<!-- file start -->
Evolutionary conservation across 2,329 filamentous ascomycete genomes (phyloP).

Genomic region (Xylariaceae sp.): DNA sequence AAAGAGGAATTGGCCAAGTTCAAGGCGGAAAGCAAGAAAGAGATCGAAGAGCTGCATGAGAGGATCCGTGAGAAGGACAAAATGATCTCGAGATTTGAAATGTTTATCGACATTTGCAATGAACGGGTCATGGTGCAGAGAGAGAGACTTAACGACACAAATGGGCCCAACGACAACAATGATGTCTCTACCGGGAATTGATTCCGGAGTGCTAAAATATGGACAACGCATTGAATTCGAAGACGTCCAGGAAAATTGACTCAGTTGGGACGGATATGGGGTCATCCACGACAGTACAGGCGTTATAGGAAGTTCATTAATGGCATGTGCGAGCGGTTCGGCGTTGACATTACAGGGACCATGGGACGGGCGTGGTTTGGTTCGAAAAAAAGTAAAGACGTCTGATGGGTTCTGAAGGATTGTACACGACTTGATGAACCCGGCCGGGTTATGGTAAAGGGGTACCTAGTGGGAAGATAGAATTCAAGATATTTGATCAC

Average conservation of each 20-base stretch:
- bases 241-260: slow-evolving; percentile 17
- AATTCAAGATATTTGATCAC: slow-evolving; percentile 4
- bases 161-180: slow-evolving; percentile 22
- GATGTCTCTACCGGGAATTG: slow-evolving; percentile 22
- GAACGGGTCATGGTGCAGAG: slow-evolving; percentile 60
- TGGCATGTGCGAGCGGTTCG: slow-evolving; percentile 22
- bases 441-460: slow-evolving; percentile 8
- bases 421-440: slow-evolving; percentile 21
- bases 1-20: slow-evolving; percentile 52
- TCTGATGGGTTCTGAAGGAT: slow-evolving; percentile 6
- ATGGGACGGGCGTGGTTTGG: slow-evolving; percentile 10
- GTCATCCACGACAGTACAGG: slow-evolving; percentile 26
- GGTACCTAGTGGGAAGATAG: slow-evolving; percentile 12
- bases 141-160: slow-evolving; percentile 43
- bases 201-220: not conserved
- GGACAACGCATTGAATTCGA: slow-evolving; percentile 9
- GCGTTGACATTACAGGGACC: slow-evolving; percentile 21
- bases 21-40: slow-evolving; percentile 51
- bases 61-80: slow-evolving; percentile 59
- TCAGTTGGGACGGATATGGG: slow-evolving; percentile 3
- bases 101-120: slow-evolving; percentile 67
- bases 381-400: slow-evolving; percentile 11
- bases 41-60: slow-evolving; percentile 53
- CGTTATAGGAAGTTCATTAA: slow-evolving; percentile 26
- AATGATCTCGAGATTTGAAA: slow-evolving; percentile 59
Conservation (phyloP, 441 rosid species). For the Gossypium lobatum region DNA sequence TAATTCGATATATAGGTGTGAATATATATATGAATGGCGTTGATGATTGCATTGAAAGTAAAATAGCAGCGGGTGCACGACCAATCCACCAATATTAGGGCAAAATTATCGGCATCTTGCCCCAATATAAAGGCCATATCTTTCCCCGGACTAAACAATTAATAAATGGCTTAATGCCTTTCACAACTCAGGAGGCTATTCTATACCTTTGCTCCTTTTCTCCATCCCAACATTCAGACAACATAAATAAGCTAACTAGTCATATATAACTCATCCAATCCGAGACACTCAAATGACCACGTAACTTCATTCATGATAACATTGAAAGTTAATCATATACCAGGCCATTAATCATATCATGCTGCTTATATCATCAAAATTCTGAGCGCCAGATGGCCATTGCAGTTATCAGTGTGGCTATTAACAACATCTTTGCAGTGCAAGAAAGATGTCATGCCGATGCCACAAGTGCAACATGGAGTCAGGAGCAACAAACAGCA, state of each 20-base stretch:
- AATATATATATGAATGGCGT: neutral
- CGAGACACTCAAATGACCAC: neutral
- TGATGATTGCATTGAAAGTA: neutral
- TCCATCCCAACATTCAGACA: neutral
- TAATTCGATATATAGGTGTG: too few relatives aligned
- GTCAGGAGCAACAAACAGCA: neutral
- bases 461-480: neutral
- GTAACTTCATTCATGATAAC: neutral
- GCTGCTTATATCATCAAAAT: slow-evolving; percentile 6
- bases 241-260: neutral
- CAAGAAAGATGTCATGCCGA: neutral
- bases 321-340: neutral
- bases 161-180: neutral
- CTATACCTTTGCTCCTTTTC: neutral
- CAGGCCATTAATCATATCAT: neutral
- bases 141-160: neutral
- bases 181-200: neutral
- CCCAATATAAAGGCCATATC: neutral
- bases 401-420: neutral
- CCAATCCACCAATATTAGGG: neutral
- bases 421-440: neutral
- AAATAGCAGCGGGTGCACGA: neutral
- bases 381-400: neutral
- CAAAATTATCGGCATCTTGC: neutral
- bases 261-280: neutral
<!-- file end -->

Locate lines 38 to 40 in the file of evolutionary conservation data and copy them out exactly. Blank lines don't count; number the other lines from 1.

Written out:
- GCTGCTTATATCATCAAAAT: slow-evolving; percentile 6
- bases 241-260: neutral
- CAAGAAAGATGTCATGCCGA: neutral